Bruce Hornsby
Bruce Hornsby | Credit: Jim Chapin Photography

The mystery of the latest cross-genre supergroup is answered in the concert listing: “Bruce Hornsby and yMusic present BrhyM.” What’s less obvious is how the three-time Grammy-winning pianist and singer-songwriter and the inventive contemporary chamber group came together.

This month, BrhyM embarks on a West Coast tour in support of its debut album, Deep Sea Vents, released March 1 on the Zappo Productions label. The first two venues are particularly appropriate to the water theme — the Sunset Center in Carmel-by-the-Sea on April 4 and Herbst Theatre in the City by the Bay the next night. The tour heads up north to the Luther Burbank Center for the Arts in Santa Rosa on April 7 and then back down south, including an April 10 stop at the Bank of America Performing Arts Center in Thousand Oaks.

Consisting of violinist Rob Moose, trumpet horn player CJ Camerieri, violist Nadia Sirota, flutist Alex Sopp, cellist Gabriel Cabezas, and clarinetist Hideaki Aomori, yMusic has collaborated with indie musicians such as St. Vincent, José González, and Emily King and has performed new works by the likes of Missy Mazzoli, Nico Muhly, and Caroline Shaw. But it wasn’t until they came into Hornsby’s orbit that they found a seminal creative partner.

yMusic | Credit: Graham Tolbert

“We met, incidentally, at the Eaux Claires [Music & Arts] Festival back in 2016,” Sirota said in a recent phone interview from her home in New York City. She was referring to the Wisconsin gathering co-founded by Aaron Dessner of The National and Justin Vernon of Bon Iver, which ran from 2015 to 2018. “We didn’t actually play together, but Bruce heard us and was really intrigued by the kind of work that we were doing.”

It’s only natural that the open-eared Hornsby would gravitate toward the equally eclectic yMusic. In addition to having Top 40 hits, he’s also worked with bluegrass titan Ricky Skaggs and jazz and classical saxophonist Branford Marsalis, who guests on two Deep Sea Vents tracks. Hornsby was also famously a touring member of the Grateful Dead from 1990–1992 and played in an all-star trio with bassist Christian McBride and drummer Jack DeJohnette.

Once mutual admiration was established, yMusic performed at Hornsby’s Funhouse Fest in Williamsburg, Virginia, in 2017 and played on his 2019 album Absolute Zero. A brief East Coast tour with Hornsby from late February to early March 2020, pre-BryhM, barely stayed ahead of the pandemic.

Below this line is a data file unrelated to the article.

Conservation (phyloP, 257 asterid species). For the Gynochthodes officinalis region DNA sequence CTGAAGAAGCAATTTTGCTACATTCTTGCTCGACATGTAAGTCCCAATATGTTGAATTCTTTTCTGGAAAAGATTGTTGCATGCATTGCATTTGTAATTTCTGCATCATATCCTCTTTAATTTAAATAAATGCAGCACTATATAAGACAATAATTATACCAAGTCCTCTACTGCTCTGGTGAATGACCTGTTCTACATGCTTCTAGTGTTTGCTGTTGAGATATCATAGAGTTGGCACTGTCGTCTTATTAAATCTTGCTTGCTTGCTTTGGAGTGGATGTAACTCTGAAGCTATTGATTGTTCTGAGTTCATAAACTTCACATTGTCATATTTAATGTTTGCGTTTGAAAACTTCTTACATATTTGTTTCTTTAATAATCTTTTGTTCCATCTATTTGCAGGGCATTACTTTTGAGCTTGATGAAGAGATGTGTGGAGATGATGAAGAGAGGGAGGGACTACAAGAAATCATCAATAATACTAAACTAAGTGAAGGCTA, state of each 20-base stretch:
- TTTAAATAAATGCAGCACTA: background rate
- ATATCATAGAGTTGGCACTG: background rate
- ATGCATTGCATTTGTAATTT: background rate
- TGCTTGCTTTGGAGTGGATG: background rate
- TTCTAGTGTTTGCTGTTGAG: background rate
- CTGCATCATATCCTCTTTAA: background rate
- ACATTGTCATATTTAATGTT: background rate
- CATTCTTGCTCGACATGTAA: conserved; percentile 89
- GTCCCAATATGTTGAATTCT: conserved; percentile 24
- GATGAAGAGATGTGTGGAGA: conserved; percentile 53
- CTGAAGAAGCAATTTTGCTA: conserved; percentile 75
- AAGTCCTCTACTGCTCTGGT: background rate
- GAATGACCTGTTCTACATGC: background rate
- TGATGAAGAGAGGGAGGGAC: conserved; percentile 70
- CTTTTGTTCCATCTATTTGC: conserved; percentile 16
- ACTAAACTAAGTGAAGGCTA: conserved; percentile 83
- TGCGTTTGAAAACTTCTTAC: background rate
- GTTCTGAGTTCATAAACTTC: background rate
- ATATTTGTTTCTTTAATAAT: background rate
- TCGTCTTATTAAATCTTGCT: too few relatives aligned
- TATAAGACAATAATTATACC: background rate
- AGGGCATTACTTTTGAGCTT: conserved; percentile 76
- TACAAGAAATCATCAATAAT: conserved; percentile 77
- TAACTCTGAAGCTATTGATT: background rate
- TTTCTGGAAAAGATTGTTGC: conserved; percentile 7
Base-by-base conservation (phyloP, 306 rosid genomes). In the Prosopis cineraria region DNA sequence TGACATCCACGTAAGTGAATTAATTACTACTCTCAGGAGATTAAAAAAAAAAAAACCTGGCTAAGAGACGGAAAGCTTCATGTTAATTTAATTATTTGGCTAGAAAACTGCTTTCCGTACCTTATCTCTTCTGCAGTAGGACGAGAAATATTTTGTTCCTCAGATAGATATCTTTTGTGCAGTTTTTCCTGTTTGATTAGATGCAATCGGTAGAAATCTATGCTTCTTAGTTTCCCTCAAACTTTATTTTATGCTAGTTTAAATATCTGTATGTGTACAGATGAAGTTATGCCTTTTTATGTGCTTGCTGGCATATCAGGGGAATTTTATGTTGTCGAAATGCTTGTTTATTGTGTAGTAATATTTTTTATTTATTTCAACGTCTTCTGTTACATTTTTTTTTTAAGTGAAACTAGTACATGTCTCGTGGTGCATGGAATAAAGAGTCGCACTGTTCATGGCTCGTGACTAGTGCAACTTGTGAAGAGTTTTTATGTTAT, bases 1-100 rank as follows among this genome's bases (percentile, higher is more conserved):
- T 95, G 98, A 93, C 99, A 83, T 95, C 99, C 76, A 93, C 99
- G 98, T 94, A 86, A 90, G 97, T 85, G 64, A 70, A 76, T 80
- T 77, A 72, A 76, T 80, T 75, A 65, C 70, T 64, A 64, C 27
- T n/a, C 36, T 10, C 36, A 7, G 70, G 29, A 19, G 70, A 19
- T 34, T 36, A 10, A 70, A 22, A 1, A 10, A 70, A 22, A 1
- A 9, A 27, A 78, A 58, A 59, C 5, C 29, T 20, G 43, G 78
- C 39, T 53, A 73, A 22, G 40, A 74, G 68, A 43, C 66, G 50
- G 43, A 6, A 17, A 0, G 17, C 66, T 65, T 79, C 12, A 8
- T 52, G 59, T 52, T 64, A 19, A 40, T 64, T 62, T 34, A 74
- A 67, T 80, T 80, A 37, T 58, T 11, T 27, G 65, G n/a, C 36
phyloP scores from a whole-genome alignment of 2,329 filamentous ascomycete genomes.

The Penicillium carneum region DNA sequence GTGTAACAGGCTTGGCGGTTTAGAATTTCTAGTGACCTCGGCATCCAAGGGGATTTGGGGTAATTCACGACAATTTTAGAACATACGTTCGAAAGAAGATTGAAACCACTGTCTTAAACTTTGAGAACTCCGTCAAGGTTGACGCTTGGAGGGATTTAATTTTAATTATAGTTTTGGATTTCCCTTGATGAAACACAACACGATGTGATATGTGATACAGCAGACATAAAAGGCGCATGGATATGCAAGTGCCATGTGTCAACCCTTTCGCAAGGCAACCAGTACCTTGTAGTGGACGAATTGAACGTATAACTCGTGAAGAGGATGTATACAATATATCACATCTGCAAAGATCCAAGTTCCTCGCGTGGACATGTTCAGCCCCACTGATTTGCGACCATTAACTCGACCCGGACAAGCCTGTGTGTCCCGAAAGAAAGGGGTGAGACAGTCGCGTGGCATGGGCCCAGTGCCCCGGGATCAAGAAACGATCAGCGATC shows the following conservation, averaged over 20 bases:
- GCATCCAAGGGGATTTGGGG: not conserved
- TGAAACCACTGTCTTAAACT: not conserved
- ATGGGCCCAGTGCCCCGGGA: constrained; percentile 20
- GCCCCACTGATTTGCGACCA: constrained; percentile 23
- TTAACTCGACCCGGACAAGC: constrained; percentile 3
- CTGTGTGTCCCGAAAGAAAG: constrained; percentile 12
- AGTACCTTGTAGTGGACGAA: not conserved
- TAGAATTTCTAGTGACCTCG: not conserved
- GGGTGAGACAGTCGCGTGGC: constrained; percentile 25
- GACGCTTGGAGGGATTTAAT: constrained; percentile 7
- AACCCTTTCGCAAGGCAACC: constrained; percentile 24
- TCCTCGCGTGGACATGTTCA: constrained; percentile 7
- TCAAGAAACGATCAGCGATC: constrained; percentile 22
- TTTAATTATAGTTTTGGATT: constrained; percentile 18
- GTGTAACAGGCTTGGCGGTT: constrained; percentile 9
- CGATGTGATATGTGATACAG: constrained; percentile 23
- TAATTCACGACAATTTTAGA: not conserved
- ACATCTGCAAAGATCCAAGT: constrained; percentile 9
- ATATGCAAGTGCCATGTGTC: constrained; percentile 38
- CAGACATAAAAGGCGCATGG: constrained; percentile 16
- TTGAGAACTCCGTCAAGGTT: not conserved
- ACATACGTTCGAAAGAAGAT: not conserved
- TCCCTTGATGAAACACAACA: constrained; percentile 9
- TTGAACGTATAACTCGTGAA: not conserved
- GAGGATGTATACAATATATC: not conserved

“At this point, we were really intrigued by each other musically and wanted to make a connection,” Sirota reflected. Following a classic music-then-lyrics model, the members of yMusic composed and recorded instrumental tracks that they sent to Hornsby, who wrote and sang the lyrics that ended up following an aquatic theme.

Poster art for BrhyM’s West Coast tour

So did Hornsby do some musical reworking along the way? “He just took what we gave him and wrote to it, which is totally amazing,” Sirota explained. “There are some places where we cut four bars here and there. But for the most part, he really was quite literal with the material that we came up with. He took it as a challenge and wrote to it.”

Anyone can write a tune, but the bar is exponentially higher in the classical and new-music worlds, Sirota explained. “Basically, classical music is the only genre in which it’s even worth noting that a bunch of people might get into a room and write music together for themselves,” she noted. “I can definitely speak for myself and say that I felt for a very long time, having been trained in a very classical way, that my role was to be an interpreter and not a creator.

“And one of the real joys of working with yMusic and collaborating with all these incredibly inspiring songwriters like Ben Folds and Paul Simon is they really encouraged us to get off the page and make arrangement decisions in real time and not be stuck to the written score,” she continued. “Paul was actually the one who said, ‘I want to hear what your guys’ music sounds like.’ He encouraged us to take the leap into writing together.”

Formed in 2008, yMusic didn’t start writing its own compositions until over 10 years later, Sirota revealed. YMUSIC, which was released by StorySound Records in May 2023, is the group’s first recording of entirely original compositions.

“There was that same sense of hesitancy when it came to writing our own material. We [had] so enjoyed working with these composers who we came up with, who are the same age as us and are incredibly talented human beings — Andrew Norman, Judd Greenstein, Marcos Balter, and others,” Sirota said. “It’s also been exciting to see their voices develop, and they are part of our DNA now. The way that we write for ourselves is extremely influenced by the way they have figured out how to write for us, this string trio-flute-clarinet-trumpet group.”

BryhM’s upcoming concerts will feature material from Deep Sea Vents plus selections from the Hornsby songbook, which includes pop-rock classics such as “The Way It Is,” “Mandolin Rain,” and “The End of the Innocence” (co-written and recorded by Don Henley). The Hornsby songs will feature rearrangements of orchestral charts by Rob Lewis.

“Whenever you bring new material out in any context, you’re going to get people wishing they were hearing older material,” Sirota acknowledged. “But I feel like what’s really exciting about Bruce Hornsby fans in particular is that they’re open-minded. They’re really willing to listen and go on flights of fancy.

“So we’ve had just a really wonderful warm reception from all of these audiences for music that ranges from totally wacky to totally insane. But chamber music and songwriting at the same time — it's really such a cool blend.”